COVID-19:Eight Measures That Are Keeping Agriculture Sector Afloat

Tauseef Khan
Tauseef Khan

Since the beginning of the lockdown, on March 23, the agriculture sector has been one of the top priorities for the central and state government. Despite, the operational guidelines, issued by the government in the first lockdown, clearly listing the agricultural produce in the list of essential items to ensure a constant supply of food items across the country, the sector has constantly felt the tremors of the COVID19 impact.

The first lockdown disrupted the agricultural operations due to unavailability of labourers, machinery, ancillary support and agri-inputs, closure of wholesale markets, and restaurants leaving standing crops unattended, halting harvesting, reduction in demand and impeding farmers' access to transportation, warehousing, marketing, and exports. However, the sector was hit following a lack of coordination between different branches of the government that were required to issue the permissions for a smoother operation of the sector.

Now, if the impact on agriculture is long-lasting, it will affect the overall spending of the rural sector, which will directly impact the core of the Indian economy. The sector employs millions of people (both directly and indirectly) across fields and industries. The impact would deter their life and the political canvas of the country. Farmers from all over the country expressed their concerns via newsportals on the situation.

Both state and central government have been keenly monitoring the developments in the agriculture sector and has clearly stated that it is their top priority. They have been responding in real-time, altering the policies and decisions to safeguard the interests of the farmers and the sector. They have taken stringent measures in multiple areas that are keeping the agricultural sector afloat.


Logistics form the backbone of the agricultural sector. During the first lockdown, farmers across the country complained about of in-adequate logistic support causing a delay in transporting the produce from farm to market and procurement of agri-input such as seeds, medicines, fungicides, pesticides, and machinery.The government identified it as a major hurdle and has taken a slew of initiatives to overcome it.

It has started a helpline - All India Agri Transport Call Centre, and launched an app -KisanRath App helping the farmer to identify the right mode of transportation for the movement of farm produce amid 2.0 nationwide lockdown. The idea is to reduce the delay in taking the produce to mandis.

On the other hand, railways have introduced 65 routes for running 567 Parcel Specials (out of which 503 are time table parcel trains) to supply essential commodities at fast speed. These trains have transported 20,653 tonnes of consignments across the country including perishables (including eggs, fruits, vegetables, fish), milk and dairy products and seeds.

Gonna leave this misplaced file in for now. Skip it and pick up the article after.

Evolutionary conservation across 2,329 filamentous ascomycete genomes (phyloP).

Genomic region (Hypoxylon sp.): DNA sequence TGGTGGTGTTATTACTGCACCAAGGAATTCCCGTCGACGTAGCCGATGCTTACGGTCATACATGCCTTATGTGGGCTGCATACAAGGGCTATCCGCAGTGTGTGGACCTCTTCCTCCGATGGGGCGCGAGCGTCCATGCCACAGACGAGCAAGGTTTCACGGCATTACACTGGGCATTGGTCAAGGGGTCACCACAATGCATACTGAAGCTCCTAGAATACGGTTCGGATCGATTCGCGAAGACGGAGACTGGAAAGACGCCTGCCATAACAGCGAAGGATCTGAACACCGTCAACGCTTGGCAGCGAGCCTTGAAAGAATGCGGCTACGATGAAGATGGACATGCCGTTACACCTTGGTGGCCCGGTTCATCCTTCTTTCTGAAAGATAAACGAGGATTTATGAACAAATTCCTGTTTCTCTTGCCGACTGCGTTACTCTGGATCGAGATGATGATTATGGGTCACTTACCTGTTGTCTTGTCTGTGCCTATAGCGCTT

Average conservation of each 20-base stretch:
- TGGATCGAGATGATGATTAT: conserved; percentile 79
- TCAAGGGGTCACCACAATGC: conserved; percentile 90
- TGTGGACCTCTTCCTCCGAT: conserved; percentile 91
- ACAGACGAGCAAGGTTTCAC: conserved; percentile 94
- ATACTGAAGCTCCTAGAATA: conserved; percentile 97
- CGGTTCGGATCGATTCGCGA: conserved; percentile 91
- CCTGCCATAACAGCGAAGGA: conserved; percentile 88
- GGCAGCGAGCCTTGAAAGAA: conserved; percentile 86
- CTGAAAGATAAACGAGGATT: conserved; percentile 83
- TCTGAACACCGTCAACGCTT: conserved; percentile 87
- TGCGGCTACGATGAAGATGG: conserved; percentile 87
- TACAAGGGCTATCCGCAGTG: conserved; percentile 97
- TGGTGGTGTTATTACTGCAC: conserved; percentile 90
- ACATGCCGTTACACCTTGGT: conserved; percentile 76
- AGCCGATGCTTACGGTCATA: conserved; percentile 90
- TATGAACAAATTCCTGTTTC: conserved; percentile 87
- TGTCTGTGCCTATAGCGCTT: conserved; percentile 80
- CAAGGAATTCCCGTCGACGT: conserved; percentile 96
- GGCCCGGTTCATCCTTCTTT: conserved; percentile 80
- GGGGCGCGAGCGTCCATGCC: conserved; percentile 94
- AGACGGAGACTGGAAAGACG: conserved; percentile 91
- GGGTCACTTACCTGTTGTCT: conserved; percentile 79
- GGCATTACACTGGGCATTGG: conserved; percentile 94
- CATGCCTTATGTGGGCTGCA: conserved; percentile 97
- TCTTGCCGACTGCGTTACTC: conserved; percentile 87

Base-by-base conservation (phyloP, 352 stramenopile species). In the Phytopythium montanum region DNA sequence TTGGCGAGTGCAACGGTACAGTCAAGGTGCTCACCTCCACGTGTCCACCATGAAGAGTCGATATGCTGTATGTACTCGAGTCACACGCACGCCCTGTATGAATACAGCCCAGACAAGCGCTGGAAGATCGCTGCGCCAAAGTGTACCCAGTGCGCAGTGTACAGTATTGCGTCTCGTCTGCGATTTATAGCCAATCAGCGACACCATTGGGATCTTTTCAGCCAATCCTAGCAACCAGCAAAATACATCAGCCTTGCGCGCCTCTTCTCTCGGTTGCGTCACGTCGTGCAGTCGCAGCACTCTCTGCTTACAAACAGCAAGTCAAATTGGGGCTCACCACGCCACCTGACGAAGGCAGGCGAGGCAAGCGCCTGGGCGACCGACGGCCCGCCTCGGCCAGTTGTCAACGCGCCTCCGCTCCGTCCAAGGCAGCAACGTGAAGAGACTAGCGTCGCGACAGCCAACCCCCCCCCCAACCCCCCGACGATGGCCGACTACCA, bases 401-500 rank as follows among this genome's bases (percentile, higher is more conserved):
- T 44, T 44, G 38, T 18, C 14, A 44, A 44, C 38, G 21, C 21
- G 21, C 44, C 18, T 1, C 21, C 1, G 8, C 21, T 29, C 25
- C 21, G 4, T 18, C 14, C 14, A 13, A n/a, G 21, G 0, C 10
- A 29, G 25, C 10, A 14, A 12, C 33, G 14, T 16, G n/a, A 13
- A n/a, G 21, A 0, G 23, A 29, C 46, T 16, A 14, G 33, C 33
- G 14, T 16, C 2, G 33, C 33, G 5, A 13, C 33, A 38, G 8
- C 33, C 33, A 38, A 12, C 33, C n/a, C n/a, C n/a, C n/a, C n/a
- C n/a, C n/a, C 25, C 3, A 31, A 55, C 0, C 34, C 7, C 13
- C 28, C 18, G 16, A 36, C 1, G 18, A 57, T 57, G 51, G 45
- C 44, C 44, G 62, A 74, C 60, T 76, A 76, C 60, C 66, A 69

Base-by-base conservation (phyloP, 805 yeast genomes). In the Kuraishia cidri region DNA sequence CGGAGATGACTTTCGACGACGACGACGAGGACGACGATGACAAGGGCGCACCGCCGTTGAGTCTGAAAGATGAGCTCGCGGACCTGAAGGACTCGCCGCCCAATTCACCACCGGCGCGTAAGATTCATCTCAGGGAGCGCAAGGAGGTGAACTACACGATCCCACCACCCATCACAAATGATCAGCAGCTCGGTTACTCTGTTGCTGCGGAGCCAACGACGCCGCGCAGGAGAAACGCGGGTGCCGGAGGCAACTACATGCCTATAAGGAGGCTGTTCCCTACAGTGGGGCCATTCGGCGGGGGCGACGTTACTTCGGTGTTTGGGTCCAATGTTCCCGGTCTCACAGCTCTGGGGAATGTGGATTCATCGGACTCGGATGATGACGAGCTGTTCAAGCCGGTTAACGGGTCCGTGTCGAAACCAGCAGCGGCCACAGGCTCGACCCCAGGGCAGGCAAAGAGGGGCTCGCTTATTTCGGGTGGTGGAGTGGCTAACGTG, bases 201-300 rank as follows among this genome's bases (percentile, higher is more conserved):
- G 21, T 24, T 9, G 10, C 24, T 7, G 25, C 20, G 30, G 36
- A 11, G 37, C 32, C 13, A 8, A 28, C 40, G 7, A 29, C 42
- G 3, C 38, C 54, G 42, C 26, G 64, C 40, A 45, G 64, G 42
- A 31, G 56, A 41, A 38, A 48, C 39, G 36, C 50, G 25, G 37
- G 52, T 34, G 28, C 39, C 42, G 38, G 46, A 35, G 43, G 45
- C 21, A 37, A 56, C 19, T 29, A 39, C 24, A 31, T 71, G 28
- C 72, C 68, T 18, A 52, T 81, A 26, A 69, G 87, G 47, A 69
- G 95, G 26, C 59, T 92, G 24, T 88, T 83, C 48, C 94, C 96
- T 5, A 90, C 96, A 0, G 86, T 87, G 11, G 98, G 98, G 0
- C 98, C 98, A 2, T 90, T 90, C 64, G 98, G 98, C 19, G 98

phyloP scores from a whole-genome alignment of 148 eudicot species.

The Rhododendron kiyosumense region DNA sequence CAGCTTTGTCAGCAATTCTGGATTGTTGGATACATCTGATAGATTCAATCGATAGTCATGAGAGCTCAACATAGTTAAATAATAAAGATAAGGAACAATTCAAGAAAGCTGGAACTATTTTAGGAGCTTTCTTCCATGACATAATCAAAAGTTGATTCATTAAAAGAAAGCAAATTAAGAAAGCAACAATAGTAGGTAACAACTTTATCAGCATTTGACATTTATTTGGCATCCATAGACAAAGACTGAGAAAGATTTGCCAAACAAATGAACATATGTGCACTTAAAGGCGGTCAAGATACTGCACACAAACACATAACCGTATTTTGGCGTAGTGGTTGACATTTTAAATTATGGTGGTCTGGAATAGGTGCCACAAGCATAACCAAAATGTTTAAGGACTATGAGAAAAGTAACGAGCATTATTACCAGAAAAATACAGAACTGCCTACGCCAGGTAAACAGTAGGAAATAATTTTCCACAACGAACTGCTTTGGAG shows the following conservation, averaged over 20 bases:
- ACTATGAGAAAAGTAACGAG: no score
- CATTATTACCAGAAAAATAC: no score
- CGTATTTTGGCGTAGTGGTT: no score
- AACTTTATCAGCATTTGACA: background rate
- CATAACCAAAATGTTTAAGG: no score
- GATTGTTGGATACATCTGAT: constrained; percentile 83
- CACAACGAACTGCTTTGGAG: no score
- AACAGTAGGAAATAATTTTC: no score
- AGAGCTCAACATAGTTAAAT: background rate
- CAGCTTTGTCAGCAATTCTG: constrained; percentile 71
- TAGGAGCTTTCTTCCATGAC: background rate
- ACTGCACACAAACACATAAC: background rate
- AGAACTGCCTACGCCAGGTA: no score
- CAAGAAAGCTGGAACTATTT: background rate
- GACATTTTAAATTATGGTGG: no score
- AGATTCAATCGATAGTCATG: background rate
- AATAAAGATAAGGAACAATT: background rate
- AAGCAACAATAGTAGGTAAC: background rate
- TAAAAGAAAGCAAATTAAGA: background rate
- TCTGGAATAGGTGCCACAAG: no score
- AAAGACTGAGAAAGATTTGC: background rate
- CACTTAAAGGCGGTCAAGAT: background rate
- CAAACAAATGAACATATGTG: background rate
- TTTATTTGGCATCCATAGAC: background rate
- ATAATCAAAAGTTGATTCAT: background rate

Relief Package

There are approximately 9 Cr+ farmers and an equal number of landless labourers in the country’s agricultural sector. The latter are dependent on daily wages while the farmer is dependent on the produce. Both have been affected by the unprecedented emergence of COVID19. The government has announced a massive relief package for them. It will be front loading Rs 2,000 in the first week of April under existing PM Kisan Yojana and has implemented a moratorium on EMI’s for the next three months. CWC has already proposed a yearlong moratorium on agriculture and MSME loans.

The 21-day lockdown will hit the annual revenues of the farmer. There is a huge possibility of a delay or default on his end to repay the loans. The government is already offering crop insurance to millions of farmers across different states preparing them to stay insulated of any impact. Talks going to waive crop loans post COVID19.

Easing Regulations on Agri-Input

The initial order in the first lockdown only included agricultural produce under the essential items. In a matter of a couple of days, farmers started feeling the heat as they were unable to procure fodder for animals and agri-input for crops. This led to a delay in procurement on seeds, medicines, fungicides, pesticides and machinery leading to a delay in sowing or harvesting of crops. This caused widespread dismay in the community. The government was quick in identifying this gap and immediately brought the fodder in the list of essential items and removed this hurdle. On the other hand, it also allowed the agri-inputs shops to open with a condition to follow social distancing norms.